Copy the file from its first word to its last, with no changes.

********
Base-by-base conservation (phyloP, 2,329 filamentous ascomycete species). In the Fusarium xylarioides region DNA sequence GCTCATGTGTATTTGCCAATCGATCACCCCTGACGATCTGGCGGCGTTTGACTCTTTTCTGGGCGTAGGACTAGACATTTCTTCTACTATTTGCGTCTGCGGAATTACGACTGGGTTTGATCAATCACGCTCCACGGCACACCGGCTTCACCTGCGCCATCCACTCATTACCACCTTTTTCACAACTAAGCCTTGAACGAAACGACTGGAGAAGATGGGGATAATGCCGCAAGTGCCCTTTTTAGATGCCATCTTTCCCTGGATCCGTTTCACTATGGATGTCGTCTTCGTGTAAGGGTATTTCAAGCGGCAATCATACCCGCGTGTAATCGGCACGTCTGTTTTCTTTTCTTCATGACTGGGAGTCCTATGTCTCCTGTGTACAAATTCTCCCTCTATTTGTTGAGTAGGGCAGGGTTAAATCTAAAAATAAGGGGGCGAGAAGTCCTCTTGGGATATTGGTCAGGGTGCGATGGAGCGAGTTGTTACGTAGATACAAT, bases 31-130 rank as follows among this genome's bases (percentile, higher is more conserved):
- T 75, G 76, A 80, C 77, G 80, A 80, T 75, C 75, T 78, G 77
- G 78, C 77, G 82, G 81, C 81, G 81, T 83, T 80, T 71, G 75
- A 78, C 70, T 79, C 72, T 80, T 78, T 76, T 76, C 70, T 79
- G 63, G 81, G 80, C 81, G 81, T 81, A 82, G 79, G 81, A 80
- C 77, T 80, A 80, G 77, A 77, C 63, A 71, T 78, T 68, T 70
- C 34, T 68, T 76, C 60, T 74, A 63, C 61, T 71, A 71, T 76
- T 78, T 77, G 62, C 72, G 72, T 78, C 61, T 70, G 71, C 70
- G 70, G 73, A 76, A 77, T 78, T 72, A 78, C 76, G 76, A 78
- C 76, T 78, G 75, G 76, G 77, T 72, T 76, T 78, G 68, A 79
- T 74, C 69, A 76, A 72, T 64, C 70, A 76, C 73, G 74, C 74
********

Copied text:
Base-by-base conservation (phyloP, 2,329 filamentous ascomycete species). In the Fusarium xylarioides region DNA sequence GCTCATGTGTATTTGCCAATCGATCACCCCTGACGATCTGGCGGCGTTTGACTCTTTTCTGGGCGTAGGACTAGACATTTCTTCTACTATTTGCGTCTGCGGAATTACGACTGGGTTTGATCAATCACGCTCCACGGCACACCGGCTTCACCTGCGCCATCCACTCATTACCACCTTTTTCACAACTAAGCCTTGAACGAAACGACTGGAGAAGATGGGGATAATGCCGCAAGTGCCCTTTTTAGATGCCATCTTTCCCTGGATCCGTTTCACTATGGATGTCGTCTTCGTGTAAGGGTATTTCAAGCGGCAATCATACCCGCGTGTAATCGGCACGTCTGTTTTCTTTTCTTCATGACTGGGAGTCCTATGTCTCCTGTGTACAAATTCTCCCTCTATTTGTTGAGTAGGGCAGGGTTAAATCTAAAAATAAGGGGGCGAGAAGTCCTCTTGGGATATTGGTCAGGGTGCGATGGAGCGAGTTGTTACGTAGATACAAT, bases 31-130 rank as follows among this genome's bases (percentile, higher is more conserved):
- T 75, G 76, A 80, C 77, G 80, A 80, T 75, C 75, T 78, G 77
- G 78, C 77, G 82, G 81, C 81, G 81, T 83, T 80, T 71, G 75
- A 78, C 70, T 79, C 72, T 80, T 78, T 76, T 76, C 70, T 79
- G 63, G 81, G 80, C 81, G 81, T 81, A 82, G 79, G 81, A 80
- C 77, T 80, A 80, G 77, A 77, C 63, A 71, T 78, T 68, T 70
- C 34, T 68, T 76, C 60, T 74, A 63, C 61, T 71, A 71, T 76
- T 78, T 77, G 62, C 72, G 72, T 78, C 61, T 70, G 71, C 70
- G 70, G 73, A 76, A 77, T 78, T 72, A 78, C 76, G 76, A 78
- C 76, T 78, G 75, G 76, G 77, T 72, T 76, T 78, G 68, A 79
- T 74, C 69, A 76, A 72, T 64, C 70, A 76, C 73, G 74, C 74